If there’s one activity to which I do not devote enough time to allow myself a necessary and daily catharsis, it’s writing.
read others’ writing, I listen to others’ writing, I dream every day
and every night about my own writing becoming a being of its own and
reaching an audience beyond the innards of my mind and stirring hearts
and minds beyond my imaginings and beyond perhaps what my writing could
stir in my own heart.
I love my writing, and it is dear to me, to be true!
it seems there is something about being a writer that takes a good deal
of the “fun” out of the process of writing – though others are quite
pleased by it and perhaps even sometimes impressed by it, as a writer,
the process is merely one of expressing what is already extant to the
writer in his or her own head – and therefore, there is nothing
particularly special about the writer’s words to the writer him or
But perhaps I underestimate the writer.
To be a
writer requires a certain heightened state of mind in which every
movement of the earth, every breath of nature, every nervous tic of
every person in a room becomes part of the writer’s soul, so that when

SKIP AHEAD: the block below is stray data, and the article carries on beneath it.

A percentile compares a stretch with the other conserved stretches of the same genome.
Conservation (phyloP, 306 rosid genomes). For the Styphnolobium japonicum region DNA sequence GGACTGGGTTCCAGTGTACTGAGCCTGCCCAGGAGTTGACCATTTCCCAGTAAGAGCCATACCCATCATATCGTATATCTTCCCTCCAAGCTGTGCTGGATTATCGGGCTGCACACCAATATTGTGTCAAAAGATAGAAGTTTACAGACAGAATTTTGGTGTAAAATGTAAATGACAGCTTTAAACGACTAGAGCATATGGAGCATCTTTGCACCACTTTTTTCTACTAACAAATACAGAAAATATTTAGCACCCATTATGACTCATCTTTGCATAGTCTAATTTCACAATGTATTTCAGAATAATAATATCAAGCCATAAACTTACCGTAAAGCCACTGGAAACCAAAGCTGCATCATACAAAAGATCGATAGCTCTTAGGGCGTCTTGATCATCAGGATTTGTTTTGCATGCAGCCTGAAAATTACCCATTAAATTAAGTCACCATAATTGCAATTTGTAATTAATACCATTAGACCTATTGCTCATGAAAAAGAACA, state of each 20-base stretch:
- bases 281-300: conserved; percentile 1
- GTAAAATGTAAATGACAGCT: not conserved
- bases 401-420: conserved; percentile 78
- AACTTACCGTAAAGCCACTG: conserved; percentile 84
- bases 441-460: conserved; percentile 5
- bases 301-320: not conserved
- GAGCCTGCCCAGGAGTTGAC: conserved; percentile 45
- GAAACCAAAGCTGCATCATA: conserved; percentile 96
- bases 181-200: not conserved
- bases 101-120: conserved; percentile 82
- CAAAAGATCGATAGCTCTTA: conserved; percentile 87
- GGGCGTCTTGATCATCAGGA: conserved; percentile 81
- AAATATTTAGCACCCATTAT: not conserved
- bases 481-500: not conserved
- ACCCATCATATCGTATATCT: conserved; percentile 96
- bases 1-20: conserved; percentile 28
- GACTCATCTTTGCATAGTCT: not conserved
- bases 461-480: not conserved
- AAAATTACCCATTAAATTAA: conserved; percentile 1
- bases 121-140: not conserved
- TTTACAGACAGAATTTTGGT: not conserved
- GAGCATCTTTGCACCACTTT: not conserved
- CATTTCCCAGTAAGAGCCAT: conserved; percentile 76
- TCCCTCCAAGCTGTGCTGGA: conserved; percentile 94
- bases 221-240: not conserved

he or she goes out to a pub or walks down an avenue attempting to clear
his or her mind to allow even a brief respite from the stress of
awareness, the exact opposite is occurring:
if the writer accidentally slips on a wet spot of pavement, it is indeed no accident.
it may not seem like much at the time, but later, when the writer
allows his or her subconscious to guide the writing process, a character
may end up slipping on a similarly wet fragment of pavement and,
because of this seemingly unfortunate event, be accosted by a passerby
who is incredibly attractive or kind or soulful and become profoundly
attached to this passerby – perhaps enough to fall in love with him or
her or seek to learn more about him or her.
Or, perhaps, a writer
sits alone at a table consuming a pint that drained him or her of his or
her last finances and notices, across the room, that a man who entered
the pub merely moments ago slips a nondescript piece of paper to the
host at the front, which may not seem like a magnanimous occurrence at
the time (and could indeed just be the admission of guilt by the man
about his infidelity to his wife, who has entered the pub with him, to a
young girl who trusted his seemingly charming words and his
unexpectedly kind gifts - the gifts of a frustrated husband who married
for all the wrong reasons) – could culminate in the largest epic work
that the writer has ever felt the confidence to undertake or that the
world itself has yet experienced in one thousand or more pages:
is these extremely tiny details that compose the organic elements of
any work of literature or even a small piece of writing, and it is these
details that impress the general reader and yet seem obvious to the
writer as he or she goes through his or her daily life –
Writers are a unique species.
is amusing to me when so much time is spent in the laboratory of a
classroom attempting to extract the mythological "author's intent" from a
novel, trying to read each word with intense care in order to vindicate
the severity and oddity of the work:
Did these authors themselves even truly understand?